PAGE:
Wuhan (China) (AFP)
It was the Chinese capital of punk before being that of Covid-19. But in Wuhan, pogo pits and concert halls remain closed due to physical distancing, much to the chagrin of the players in the sector.
The epidemic has stuck on this city of 11 million inhabitants of central China an image of outcast and paused the soaring decibels of local musicians.
Because if the new coronavirus has almost disappeared from the country, Wuhan, where the Covid-19 was spotted for the first time at the end of 2019, remains on its guard and still prohibits live shows for the moment.
"We don't know what the possible consequences will be," said Zhu Ning, 48, a founding member of a punk group.
"The most important thing now is to keep (the music scene) afloat," says the owner of the independent concert hall Vox.
The 11-week-long confinement of Wuhan was finally lifted in April after the near-disappearance of the new infections. If the city has since revived, closed gatherings are prohibited.
- Students and expatriates -
"It means no customers. So no income," said Zhu, a few hours after the local police asked him to cancel the broadcast in his hall of a punk concert.
Renowned as a protesting city, Wuhan is home to several universities and their students, and expatriate employees of multinationals. She is known for her openness to new ideas.
Zhu Ning is the ex-drummer of the SMZB group, created in the late 1990s at the same time as other Wuhan bands. They have earned the city its reputation as a melting pot of punk in China - a status it shares with Beijing.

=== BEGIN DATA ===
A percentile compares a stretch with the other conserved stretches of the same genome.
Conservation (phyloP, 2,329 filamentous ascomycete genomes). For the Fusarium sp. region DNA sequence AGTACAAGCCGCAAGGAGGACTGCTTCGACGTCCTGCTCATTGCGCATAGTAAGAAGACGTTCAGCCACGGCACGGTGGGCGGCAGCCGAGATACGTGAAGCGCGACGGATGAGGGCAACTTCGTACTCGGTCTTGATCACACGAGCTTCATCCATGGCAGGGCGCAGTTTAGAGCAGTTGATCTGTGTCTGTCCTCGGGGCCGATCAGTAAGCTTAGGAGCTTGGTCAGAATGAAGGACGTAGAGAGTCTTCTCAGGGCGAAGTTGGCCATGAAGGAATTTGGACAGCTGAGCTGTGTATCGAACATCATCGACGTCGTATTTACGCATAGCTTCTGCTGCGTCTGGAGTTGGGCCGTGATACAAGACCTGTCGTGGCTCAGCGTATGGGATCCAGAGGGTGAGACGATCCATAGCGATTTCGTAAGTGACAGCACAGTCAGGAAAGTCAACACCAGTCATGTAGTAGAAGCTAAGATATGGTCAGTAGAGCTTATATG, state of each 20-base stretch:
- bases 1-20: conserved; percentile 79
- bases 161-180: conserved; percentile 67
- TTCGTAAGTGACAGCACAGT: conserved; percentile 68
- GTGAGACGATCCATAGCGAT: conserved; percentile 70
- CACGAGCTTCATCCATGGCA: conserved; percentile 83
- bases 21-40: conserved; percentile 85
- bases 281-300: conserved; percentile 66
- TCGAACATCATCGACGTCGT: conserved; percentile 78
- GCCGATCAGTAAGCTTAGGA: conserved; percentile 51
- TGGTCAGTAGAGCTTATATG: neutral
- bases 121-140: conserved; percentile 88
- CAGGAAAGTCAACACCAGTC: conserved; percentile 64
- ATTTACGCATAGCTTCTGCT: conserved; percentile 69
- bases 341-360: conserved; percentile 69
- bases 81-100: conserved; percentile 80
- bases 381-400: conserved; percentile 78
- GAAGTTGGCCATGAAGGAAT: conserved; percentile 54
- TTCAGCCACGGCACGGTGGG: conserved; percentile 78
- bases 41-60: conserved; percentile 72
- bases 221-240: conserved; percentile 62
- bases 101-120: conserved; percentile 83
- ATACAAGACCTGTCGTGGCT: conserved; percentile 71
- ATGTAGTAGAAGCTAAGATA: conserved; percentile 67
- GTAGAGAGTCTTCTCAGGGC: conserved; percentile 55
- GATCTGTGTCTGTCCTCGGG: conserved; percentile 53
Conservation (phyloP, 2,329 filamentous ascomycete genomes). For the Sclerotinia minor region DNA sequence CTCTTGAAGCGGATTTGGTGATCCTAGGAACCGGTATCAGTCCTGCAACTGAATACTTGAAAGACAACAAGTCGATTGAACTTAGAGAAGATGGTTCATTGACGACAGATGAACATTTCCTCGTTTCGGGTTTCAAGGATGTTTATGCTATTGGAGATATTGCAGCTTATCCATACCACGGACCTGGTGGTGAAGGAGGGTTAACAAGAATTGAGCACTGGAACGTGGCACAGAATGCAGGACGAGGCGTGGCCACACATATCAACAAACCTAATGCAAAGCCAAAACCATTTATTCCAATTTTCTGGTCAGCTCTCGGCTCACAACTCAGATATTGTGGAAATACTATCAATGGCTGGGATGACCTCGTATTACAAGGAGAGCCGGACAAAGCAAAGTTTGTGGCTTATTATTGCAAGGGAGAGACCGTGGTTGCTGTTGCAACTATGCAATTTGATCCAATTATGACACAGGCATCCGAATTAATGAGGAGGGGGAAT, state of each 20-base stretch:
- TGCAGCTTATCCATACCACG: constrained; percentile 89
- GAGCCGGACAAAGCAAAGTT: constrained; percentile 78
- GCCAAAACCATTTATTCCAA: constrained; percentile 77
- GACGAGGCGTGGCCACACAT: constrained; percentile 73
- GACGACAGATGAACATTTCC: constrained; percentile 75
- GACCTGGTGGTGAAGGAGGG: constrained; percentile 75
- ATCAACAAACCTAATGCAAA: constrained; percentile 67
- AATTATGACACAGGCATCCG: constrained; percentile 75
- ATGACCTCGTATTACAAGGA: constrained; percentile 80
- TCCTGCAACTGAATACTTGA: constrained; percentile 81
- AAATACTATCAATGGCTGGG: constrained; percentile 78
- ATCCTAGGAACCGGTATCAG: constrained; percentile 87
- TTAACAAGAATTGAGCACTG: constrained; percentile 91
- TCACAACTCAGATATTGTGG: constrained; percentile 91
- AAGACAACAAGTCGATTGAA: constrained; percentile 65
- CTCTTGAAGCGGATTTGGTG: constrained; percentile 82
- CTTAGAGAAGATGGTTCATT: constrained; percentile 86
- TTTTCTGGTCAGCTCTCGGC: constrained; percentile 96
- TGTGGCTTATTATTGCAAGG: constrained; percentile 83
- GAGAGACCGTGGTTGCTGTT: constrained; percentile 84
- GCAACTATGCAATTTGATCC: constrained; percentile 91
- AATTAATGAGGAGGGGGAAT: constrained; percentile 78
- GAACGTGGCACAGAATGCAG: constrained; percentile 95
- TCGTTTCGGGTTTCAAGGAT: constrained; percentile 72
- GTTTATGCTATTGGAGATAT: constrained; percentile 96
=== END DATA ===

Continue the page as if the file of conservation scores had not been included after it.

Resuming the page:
Considered the godfather of Chinese punk, guitarist Wu Wei, leader of SMZB, is known for his provocative lyrics which sometimes criticize the authorities. He founded 10 years ago "Wuhan Prison", another metropolitan punk club.
- 'Angry' -
"It's a place where people come together and transmit their energy," said Ingmar Liu, a local employee and singer in a local group.
Aged 21, her hair dyed green and her arms adorned with surreal tattoos, the young woman explains that the club is now struggling to pay the rents.
"The epidemic has had repercussions on the whole bar and concert sector," she sighs.
With no place to perform, the musicians meet privately for their rehearsals. Until we can go back on stage.
But will Wuhan's traditional tone freedom materialize in future songs about the epidemic?
"I was very angry at the start with the government's management of the coronavirus. But now it's digested," says Ingmar Liu.
"Because this anger is not punk."
© 2020 AFP